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Arizona football: Shun Brown will be a backup slot receiver for Wildcats

A true freshman that will get some run at receiver this year

Student Sports

As fall camp wound down and school got started this week, the true freshmen that will play for the Arizona Wildcats this year started to clear up a little bit.

One of those guys is likely Shun Brown, who can fill in at a slot position when Samajie Grant and Nate Phillips need a break.

"He's going to play," wide receivers coach Tony Dews said of the freshman. "He's earned the right to play. He's busted his butt through camp and since we've ended camp, so he's earned the right to play. Now, how much? That's still to be determined, but he's done enough to prove to us that he can help us."

"Right now he's on the travel squad," Rich Rodriguez added. "He's in the backup role, and he's still learning but it doesn't look like he'll be redshirting."

So what is it exactly that he's done over the past few weeks to prove to the coaches that they can trust him in a game?

"Understanding the game of football," Dews continued. "Obviously he's been coached very well through high school, and really his whole life because his dad's a coach. So he understands the game of football and he's been able to pick things up quickly. He hasn't had a lotta busts assignment-wise. And he's a good athlete, so he's been able to catch on fast."

"Well, he's an athletic kid and he's picked up our schemes pretty well," added coach Rod. "He's done a good job assignment-wise, and I think (his dad coaching) has helped."

Learning these schemes, Brown goes up against one guy in practice on a regular basis, and that's fellow freshman Demetrius Flannigan-Fowles.

"It's been a great little competition," Brown said through a smile. "I know when I get up for one-on-ones, he always want to go against me, and I'm like 'come on man, let someone else go against me', and he's like 'no, I want to go against you'."

"It's one of those things that's a friendly rivalry, and I tell him all the time, but once we step on the practice field, we're not friends anymore, so we keep a little tally of how many times I caught a ball on him and things like that."

"We go at it," added Flannigan-Fowles. "We always go at it. Me and Shun go at it. We keep each other right, because we know we can be key contributors and that we're both pretty good at our positions, so we always go against each other head to head."

"It's helped me out a lot, because Shun is good," Demetrius continued. "That boy is good, so it's good being able to go against him and compete and seeing how much my coverage has improved."

"He's shifty," Flannigan-Fowles said about Shun's greatest strength. "If you guess one way, he's going to be the other way and you're gonna be like 'Oh my goodness'. That man is good. That man is shifty."

Another close friend of Shun Brown is former high school teammate Orlando Bradford, who's also in the mix to be a true freshman that contributes, whether it be at running back or on special teams.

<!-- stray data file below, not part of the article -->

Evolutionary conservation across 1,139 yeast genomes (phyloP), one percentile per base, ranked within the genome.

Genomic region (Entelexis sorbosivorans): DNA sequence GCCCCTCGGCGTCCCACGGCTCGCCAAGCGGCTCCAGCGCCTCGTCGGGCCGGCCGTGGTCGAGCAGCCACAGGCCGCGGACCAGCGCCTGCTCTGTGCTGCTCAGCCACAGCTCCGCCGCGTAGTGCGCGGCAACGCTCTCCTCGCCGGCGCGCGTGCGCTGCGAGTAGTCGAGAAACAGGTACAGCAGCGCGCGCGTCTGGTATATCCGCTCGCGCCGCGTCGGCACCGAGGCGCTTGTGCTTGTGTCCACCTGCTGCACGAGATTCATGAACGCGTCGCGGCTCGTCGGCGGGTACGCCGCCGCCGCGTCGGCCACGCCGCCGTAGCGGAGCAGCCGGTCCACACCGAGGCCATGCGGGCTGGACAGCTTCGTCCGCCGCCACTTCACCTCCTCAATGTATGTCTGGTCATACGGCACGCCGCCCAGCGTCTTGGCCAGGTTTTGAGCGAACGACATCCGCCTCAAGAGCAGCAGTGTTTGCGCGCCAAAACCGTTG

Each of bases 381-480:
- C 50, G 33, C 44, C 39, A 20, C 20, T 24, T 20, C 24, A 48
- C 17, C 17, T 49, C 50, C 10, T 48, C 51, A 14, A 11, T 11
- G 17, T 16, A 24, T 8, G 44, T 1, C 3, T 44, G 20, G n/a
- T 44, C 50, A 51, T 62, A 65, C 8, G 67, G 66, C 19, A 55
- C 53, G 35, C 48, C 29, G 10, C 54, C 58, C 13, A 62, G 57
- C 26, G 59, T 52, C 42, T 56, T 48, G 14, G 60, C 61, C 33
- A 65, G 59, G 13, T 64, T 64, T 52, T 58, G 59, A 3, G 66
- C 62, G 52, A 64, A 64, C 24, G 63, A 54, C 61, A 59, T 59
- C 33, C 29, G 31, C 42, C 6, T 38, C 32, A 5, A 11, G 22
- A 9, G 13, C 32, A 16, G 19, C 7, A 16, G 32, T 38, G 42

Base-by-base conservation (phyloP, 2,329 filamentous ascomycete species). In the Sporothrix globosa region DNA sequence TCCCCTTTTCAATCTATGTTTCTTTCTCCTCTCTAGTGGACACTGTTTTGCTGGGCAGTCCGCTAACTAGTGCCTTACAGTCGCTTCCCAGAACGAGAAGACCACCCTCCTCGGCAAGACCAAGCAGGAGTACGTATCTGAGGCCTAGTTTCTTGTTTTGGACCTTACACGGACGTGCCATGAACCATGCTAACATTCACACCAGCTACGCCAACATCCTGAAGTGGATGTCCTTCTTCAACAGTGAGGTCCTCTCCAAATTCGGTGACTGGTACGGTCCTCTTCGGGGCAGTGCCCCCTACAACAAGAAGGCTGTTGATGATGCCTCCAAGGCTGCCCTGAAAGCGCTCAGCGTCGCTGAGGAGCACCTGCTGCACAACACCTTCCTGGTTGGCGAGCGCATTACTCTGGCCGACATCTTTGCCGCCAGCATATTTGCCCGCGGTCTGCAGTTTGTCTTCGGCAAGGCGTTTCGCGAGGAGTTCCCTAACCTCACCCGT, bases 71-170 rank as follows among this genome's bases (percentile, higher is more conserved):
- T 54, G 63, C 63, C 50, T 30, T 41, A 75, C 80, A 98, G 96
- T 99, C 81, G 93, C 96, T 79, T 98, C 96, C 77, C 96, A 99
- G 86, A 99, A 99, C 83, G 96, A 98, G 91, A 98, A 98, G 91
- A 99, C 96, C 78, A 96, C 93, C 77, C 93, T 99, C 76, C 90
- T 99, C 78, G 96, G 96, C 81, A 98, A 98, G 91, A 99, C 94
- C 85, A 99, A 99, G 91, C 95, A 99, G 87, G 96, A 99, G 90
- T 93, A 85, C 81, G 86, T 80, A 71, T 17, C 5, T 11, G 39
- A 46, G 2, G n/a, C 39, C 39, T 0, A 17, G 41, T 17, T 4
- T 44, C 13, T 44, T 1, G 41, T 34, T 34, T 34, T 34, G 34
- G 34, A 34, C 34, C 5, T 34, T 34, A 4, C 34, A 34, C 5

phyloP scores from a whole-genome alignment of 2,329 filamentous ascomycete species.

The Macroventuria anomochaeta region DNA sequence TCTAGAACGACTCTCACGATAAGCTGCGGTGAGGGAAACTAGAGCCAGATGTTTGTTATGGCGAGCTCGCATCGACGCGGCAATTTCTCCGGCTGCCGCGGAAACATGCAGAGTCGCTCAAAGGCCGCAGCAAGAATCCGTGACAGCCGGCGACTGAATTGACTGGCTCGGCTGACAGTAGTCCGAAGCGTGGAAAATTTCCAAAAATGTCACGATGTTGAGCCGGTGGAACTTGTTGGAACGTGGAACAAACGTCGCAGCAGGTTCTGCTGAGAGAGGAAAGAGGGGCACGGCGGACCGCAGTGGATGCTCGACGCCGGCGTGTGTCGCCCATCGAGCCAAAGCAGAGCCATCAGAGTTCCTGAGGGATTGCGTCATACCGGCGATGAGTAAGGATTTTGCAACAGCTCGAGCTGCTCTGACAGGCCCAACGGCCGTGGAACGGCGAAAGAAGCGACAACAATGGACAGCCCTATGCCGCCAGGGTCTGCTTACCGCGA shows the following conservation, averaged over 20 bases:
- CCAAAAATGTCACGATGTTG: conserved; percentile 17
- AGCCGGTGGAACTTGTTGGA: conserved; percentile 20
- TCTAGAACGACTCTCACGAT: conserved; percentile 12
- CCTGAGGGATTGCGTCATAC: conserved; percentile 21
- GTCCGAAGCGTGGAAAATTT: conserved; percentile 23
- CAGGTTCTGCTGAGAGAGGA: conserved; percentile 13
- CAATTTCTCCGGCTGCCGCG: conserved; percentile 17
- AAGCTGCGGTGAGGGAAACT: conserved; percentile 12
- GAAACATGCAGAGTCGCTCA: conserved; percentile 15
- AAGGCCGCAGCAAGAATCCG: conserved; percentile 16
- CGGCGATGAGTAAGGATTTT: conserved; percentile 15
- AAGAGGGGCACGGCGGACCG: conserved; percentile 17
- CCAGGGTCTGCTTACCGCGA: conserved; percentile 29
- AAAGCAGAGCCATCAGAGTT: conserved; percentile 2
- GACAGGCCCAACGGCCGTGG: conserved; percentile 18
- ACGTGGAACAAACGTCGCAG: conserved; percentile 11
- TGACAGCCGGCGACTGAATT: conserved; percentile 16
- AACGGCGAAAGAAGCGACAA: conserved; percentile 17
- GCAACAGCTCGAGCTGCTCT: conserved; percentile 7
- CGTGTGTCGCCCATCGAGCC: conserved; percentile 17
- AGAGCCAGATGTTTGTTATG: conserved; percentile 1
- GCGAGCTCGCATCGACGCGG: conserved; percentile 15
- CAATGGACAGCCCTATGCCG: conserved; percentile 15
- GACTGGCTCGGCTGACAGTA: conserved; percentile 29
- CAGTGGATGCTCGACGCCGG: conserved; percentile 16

"It's more of a family atmosphere," Brown said about having Bradford around. "It was a family atmosphere when I came here, and being with Orlando here is just a bonus. We're roommates, and we're just boys, best friends."

"It helped me a lot," Bradford said of having Brown in Tucson with him. "Me and Shun do everything together, so I really needed to get him out here. I mess with him every day, and we keep each other going so we don't miss home and all the good things about home, so we keep each other motivated."

There was a moment in the final week of camp where senior safety Jamar Allah was right up in Shun's ear for a good long walk. Not screaming or yelling or anything, just a nice long talk that was very one-sided.

"It's one of those things where the older guys like to test the young guys out and see what they're going to do," Brown said of that moment. "So it's one of those things when they talk to you, you just show respect and say 'I got you' and things like that."

"I knew it's deep in camp, and guys are starting to hurt, but you gotta embrace the grind," Allah explained. "And I'm just making sure he's getting better every single day, and not feeling sorry for yourself. But for sure he can contribute right away. Since the summer, he's just been going up and snagging balls, even balls that you wouldn't think somebody would catch, he just goes up and gets it. He's not scared of the ball."

"I really wasn't feeling down on myself, but it's hard being a freshman," Brown added. "I know this camp RichRod said it was easy, but for some of the freshmen, it was hard at first, but once we got used to it it was like 'Okay, wow, I'm getting used to this.' But when you make a mistake, you can't keep on thinking about it. You've gotta go on to the next play."

There's no reason for any of us to be down on him either heading into the season. With the injury to Tyrell Johnson, expect Brown and Johnny Jackson to be taking over in the slot whenever Samajie or Nate get winded. And it's really exciting for the future of this program to see all these potential freshmen playmakers in the mix for some serious run.